Clouds & Cheetah
Did You Know?
Clouds & Cheetah are a mom-calf pair that we have documented every year of our study since Cheetah’s birth in 2016!

About Clouds & Cheetah

Here, we would like to introduce you to not one, but two whales! “Clouds” and “Cheetah” are a mom-calf pair that we first observed in 2016 during Cheetah’s first year of life (making Cheetah about 5 years old as of 2021). While we did not document Clouds during her pregnancy (as we have for other whales), we tracked her progressive weight gain using drones as she transitioned between lactating, post weaning and resting states. Since 2016, we have observed both of these whales at least once every year feeding in our study region along the central Oregon coast.

Clouds and Cheetah are a very interesting case study as they represent an example of vertical transmission of cultural knowledge from a mother to her calf. It is currently unknown how a gray whale “becomes” a PCFG whale instead of being part of the larger ENP gray whale population that feeds in the Arctic region each summer. Is a whale born into the PCFG? Or does a whale learn about this feeding range from other whales and then try it out? Or both? We are working with collaborators to try to uncover this mystery, but Clouds and Cheetah illustrate an example of a calf being born into the PCFG, and staying a PCFG whale (at least so far). The fact that Cheetah has returned to the PCFG range during each summer to feed, just like its mom Clouds, suggests that use of the PCFG range as a summer feeding ground may in fact be a learned behavior passed down from a mom to her calf. 

Facts and Figures

How to Identify Clouds & Cheetah:

Cheetah has beautiful mottling on either side, reminiscent of a cheetah's spots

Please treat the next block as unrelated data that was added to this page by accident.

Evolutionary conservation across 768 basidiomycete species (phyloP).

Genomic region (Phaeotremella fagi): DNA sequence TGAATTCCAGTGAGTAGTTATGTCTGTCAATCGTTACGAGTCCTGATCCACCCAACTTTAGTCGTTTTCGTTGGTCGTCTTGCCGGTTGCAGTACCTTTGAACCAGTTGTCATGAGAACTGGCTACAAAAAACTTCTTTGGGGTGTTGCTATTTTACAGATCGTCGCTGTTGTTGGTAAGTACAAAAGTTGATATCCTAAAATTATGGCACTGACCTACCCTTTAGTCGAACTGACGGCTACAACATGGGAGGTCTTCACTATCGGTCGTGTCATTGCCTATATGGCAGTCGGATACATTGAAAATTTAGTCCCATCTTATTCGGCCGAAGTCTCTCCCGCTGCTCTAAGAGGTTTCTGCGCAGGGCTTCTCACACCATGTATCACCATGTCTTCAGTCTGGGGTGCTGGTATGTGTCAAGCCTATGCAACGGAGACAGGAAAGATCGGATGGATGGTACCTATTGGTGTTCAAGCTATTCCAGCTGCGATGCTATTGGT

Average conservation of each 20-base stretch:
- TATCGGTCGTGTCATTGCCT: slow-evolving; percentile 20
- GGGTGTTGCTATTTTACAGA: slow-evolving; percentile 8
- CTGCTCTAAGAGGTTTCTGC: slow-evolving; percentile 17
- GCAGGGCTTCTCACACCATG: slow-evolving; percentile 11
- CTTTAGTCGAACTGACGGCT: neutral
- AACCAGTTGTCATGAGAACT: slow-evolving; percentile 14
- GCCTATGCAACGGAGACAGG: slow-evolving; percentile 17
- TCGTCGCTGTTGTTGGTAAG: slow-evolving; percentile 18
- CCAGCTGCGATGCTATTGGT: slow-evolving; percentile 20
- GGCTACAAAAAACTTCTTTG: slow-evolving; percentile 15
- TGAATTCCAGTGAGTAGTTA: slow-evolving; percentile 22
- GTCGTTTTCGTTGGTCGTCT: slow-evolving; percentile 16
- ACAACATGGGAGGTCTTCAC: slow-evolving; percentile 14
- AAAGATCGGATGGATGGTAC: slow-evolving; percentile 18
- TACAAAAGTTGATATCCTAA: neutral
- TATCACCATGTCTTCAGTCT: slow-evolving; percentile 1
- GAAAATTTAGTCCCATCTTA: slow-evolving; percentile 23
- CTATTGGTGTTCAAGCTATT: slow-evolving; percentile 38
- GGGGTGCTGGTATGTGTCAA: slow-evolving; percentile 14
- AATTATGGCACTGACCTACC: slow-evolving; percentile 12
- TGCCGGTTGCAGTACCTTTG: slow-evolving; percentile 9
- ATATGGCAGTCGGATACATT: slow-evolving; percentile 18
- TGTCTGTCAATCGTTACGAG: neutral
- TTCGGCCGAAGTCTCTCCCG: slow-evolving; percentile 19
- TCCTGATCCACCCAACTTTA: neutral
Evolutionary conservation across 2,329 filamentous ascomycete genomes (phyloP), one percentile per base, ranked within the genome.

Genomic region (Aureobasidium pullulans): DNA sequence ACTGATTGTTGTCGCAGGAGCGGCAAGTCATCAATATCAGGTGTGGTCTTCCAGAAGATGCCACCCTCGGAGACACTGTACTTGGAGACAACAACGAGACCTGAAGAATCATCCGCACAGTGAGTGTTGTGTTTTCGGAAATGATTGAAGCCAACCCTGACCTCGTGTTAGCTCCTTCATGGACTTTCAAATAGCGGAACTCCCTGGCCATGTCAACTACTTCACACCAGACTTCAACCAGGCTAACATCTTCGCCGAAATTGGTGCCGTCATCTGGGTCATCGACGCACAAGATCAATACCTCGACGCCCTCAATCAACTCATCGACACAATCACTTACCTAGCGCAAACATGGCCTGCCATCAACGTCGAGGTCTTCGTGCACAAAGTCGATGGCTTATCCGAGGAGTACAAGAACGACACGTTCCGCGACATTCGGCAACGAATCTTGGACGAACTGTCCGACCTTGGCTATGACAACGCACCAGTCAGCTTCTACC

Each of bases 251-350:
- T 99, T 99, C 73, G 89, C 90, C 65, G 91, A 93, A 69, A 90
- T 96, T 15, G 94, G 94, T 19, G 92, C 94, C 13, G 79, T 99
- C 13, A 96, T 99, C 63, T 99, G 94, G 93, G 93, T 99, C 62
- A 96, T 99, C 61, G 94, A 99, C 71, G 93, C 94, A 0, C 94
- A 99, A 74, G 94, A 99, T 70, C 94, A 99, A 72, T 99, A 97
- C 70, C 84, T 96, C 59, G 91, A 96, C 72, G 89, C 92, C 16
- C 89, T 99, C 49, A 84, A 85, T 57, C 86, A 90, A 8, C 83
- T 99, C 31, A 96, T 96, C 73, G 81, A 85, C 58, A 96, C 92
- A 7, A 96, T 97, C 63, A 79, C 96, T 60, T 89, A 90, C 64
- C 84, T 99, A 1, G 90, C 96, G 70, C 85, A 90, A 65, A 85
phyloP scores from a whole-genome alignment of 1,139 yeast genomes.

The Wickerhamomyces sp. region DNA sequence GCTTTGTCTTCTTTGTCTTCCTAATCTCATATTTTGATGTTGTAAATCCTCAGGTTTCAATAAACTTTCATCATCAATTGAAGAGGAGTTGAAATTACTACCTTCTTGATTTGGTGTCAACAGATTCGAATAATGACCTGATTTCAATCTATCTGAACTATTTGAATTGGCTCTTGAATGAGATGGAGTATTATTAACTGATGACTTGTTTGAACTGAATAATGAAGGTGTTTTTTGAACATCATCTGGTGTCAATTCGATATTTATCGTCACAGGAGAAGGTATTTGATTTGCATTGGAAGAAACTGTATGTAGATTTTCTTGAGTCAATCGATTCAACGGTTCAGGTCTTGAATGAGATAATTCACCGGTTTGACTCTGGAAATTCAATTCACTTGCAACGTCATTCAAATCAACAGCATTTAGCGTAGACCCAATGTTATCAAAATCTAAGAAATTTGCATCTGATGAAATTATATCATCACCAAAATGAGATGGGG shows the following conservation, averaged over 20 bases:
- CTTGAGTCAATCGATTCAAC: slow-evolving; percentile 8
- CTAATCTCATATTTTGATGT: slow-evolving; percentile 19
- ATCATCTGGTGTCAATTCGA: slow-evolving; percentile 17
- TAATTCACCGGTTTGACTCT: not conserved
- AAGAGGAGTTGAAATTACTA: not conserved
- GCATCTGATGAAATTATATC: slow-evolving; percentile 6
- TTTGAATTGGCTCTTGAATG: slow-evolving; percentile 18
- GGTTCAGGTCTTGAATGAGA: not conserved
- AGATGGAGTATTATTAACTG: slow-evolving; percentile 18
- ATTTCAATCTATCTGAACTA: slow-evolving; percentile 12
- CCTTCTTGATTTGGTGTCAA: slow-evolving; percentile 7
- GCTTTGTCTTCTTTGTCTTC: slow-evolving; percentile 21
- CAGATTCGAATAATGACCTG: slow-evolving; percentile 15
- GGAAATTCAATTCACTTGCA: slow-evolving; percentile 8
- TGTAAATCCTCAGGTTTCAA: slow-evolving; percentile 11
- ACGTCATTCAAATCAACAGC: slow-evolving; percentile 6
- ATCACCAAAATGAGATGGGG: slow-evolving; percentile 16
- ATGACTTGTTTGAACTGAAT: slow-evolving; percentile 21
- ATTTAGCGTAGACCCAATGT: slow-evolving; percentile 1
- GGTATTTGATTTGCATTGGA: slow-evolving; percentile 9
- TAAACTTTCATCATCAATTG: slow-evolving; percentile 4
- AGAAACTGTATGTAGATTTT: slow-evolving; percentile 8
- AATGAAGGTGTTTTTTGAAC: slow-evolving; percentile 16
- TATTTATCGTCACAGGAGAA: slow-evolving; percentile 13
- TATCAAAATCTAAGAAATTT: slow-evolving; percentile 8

Unlike her calf, Clouds does not have mottled pigmentation, but is rather dark with small, inconspicuous markings
Clouds & Cheetah's Health History
You can see how Clouds progressively gained weight in 2016 as she transitioned from nursing Cheetah (lactating status), which is very energetically costly to mothers, to no longer providing her calf with fatty, nutritious milk (post-weaning status), allowing Clouds to focus on her own weight gain. Since giving birth to and nursing Cheetah in 2016, Clouds has not had a BAI lower than 36 suggesting that she has not had a calf since 2016 and has been in a resting reproductive state. While we only have one BAI measurement for Cheetah at this time, it is interesting to compare Cheetah’s BAI on the 22nd of June, 2016 (BAI of ~39) to its mother Clouds (BAI of ~32), reinforcing how much energy a mother invests in her calf during weaning.

We fly drones over whales and then measure how skinny or fat they are from the images we capture. We compare the body condition of whales using an index called the Body Area Index (BAI), which is like the Body Mass Index (BMI) used to compare the body condition of humans. Small BAI values mean the whale is skinnier and larger BAI values indicate the whale is fatter.